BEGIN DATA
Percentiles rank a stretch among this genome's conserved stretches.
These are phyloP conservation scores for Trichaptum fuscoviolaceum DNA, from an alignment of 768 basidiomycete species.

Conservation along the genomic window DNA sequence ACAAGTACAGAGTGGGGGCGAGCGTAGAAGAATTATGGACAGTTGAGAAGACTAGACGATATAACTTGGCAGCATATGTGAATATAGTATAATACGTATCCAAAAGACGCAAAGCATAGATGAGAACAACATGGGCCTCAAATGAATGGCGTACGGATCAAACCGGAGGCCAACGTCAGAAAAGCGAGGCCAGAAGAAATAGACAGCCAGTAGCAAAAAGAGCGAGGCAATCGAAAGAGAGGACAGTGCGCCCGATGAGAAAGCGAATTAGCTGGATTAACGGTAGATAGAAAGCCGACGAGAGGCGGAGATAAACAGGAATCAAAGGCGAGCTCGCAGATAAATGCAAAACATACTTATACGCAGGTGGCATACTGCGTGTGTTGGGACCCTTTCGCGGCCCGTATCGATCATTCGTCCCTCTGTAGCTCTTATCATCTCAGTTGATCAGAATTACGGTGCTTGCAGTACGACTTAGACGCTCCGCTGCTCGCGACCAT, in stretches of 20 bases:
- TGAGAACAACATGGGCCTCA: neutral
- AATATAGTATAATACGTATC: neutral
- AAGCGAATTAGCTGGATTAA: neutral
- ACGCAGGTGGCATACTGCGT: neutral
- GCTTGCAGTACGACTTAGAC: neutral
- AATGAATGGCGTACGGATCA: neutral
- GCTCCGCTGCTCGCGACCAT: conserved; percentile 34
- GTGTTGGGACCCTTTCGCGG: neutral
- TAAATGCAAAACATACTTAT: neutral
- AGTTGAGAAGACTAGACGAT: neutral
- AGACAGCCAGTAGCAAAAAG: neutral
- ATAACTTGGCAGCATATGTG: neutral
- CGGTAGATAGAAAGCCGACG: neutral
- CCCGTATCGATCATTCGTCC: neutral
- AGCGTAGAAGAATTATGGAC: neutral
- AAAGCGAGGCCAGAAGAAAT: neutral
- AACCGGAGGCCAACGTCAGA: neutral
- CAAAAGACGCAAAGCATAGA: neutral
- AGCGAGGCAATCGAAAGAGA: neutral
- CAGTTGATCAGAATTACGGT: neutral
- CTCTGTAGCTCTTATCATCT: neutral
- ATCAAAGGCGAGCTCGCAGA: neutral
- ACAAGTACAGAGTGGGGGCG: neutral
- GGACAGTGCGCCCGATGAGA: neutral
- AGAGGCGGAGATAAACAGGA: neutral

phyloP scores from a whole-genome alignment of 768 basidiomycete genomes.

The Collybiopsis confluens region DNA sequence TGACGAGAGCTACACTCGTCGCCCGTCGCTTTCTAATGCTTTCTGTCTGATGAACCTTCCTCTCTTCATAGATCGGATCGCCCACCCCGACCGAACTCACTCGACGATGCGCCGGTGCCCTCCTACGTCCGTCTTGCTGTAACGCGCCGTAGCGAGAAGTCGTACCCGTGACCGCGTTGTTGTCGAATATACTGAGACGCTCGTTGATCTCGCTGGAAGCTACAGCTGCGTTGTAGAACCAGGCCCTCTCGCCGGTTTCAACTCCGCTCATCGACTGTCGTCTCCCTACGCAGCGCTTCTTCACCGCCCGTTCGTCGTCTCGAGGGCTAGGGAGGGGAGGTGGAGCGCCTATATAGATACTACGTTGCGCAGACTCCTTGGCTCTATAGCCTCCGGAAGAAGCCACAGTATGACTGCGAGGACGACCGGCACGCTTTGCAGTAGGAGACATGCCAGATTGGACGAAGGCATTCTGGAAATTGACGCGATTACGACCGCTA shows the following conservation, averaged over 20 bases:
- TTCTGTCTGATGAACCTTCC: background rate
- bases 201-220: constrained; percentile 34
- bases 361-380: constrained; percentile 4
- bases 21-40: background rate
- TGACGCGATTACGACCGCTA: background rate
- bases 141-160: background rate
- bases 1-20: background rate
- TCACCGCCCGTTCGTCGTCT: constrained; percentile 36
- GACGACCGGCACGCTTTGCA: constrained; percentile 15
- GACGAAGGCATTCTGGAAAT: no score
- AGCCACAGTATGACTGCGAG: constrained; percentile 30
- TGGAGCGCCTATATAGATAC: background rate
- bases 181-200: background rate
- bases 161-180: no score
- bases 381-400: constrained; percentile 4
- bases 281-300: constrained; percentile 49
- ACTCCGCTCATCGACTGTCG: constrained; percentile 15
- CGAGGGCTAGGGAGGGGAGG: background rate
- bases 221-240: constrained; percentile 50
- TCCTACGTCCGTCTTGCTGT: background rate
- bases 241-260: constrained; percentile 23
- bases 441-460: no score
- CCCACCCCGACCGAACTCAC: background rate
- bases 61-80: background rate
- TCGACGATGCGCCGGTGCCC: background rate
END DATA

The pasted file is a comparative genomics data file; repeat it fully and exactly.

Percentiles rank a stretch among this genome's conserved stretches.
These are phyloP conservation scores for Trichaptum fuscoviolaceum DNA, from an alignment of 768 basidiomycete species.

Conservation along the genomic window DNA sequence ACAAGTACAGAGTGGGGGCGAGCGTAGAAGAATTATGGACAGTTGAGAAGACTAGACGATATAACTTGGCAGCATATGTGAATATAGTATAATACGTATCCAAAAGACGCAAAGCATAGATGAGAACAACATGGGCCTCAAATGAATGGCGTACGGATCAAACCGGAGGCCAACGTCAGAAAAGCGAGGCCAGAAGAAATAGACAGCCAGTAGCAAAAAGAGCGAGGCAATCGAAAGAGAGGACAGTGCGCCCGATGAGAAAGCGAATTAGCTGGATTAACGGTAGATAGAAAGCCGACGAGAGGCGGAGATAAACAGGAATCAAAGGCGAGCTCGCAGATAAATGCAAAACATACTTATACGCAGGTGGCATACTGCGTGTGTTGGGACCCTTTCGCGGCCCGTATCGATCATTCGTCCCTCTGTAGCTCTTATCATCTCAGTTGATCAGAATTACGGTGCTTGCAGTACGACTTAGACGCTCCGCTGCTCGCGACCAT, in stretches of 20 bases:
- TGAGAACAACATGGGCCTCA: neutral
- AATATAGTATAATACGTATC: neutral
- AAGCGAATTAGCTGGATTAA: neutral
- ACGCAGGTGGCATACTGCGT: neutral
- GCTTGCAGTACGACTTAGAC: neutral
- AATGAATGGCGTACGGATCA: neutral
- GCTCCGCTGCTCGCGACCAT: conserved; percentile 34
- GTGTTGGGACCCTTTCGCGG: neutral
- TAAATGCAAAACATACTTAT: neutral
- AGTTGAGAAGACTAGACGAT: neutral
- AGACAGCCAGTAGCAAAAAG: neutral
- ATAACTTGGCAGCATATGTG: neutral
- CGGTAGATAGAAAGCCGACG: neutral
- CCCGTATCGATCATTCGTCC: neutral
- AGCGTAGAAGAATTATGGAC: neutral
- AAAGCGAGGCCAGAAGAAAT: neutral
- AACCGGAGGCCAACGTCAGA: neutral
- CAAAAGACGCAAAGCATAGA: neutral
- AGCGAGGCAATCGAAAGAGA: neutral
- CAGTTGATCAGAATTACGGT: neutral
- CTCTGTAGCTCTTATCATCT: neutral
- ATCAAAGGCGAGCTCGCAGA: neutral
- ACAAGTACAGAGTGGGGGCG: neutral
- GGACAGTGCGCCCGATGAGA: neutral
- AGAGGCGGAGATAAACAGGA: neutral

phyloP scores from a whole-genome alignment of 768 basidiomycete genomes.

The Collybiopsis confluens region DNA sequence TGACGAGAGCTACACTCGTCGCCCGTCGCTTTCTAATGCTTTCTGTCTGATGAACCTTCCTCTCTTCATAGATCGGATCGCCCACCCCGACCGAACTCACTCGACGATGCGCCGGTGCCCTCCTACGTCCGTCTTGCTGTAACGCGCCGTAGCGAGAAGTCGTACCCGTGACCGCGTTGTTGTCGAATATACTGAGACGCTCGTTGATCTCGCTGGAAGCTACAGCTGCGTTGTAGAACCAGGCCCTCTCGCCGGTTTCAACTCCGCTCATCGACTGTCGTCTCCCTACGCAGCGCTTCTTCACCGCCCGTTCGTCGTCTCGAGGGCTAGGGAGGGGAGGTGGAGCGCCTATATAGATACTACGTTGCGCAGACTCCTTGGCTCTATAGCCTCCGGAAGAAGCCACAGTATGACTGCGAGGACGACCGGCACGCTTTGCAGTAGGAGACATGCCAGATTGGACGAAGGCATTCTGGAAATTGACGCGATTACGACCGCTA shows the following conservation, averaged over 20 bases:
- TTCTGTCTGATGAACCTTCC: background rate
- bases 201-220: constrained; percentile 34
- bases 361-380: constrained; percentile 4
- bases 21-40: background rate
- TGACGCGATTACGACCGCTA: background rate
- bases 141-160: background rate
- bases 1-20: background rate
- TCACCGCCCGTTCGTCGTCT: constrained; percentile 36
- GACGACCGGCACGCTTTGCA: constrained; percentile 15
- GACGAAGGCATTCTGGAAAT: no score
- AGCCACAGTATGACTGCGAG: constrained; percentile 30
- TGGAGCGCCTATATAGATAC: background rate
- bases 181-200: background rate
- bases 161-180: no score
- bases 381-400: constrained; percentile 4
- bases 281-300: constrained; percentile 49
- ACTCCGCTCATCGACTGTCG: constrained; percentile 15
- CGAGGGCTAGGGAGGGGAGG: background rate
- bases 221-240: constrained; percentile 50
- TCCTACGTCCGTCTTGCTGT: background rate
- bases 241-260: constrained; percentile 23
- bases 441-460: no score
- CCCACCCCGACCGAACTCAC: background rate
- bases 61-80: background rate
- TCGACGATGCGCCGGTGCCC: background rate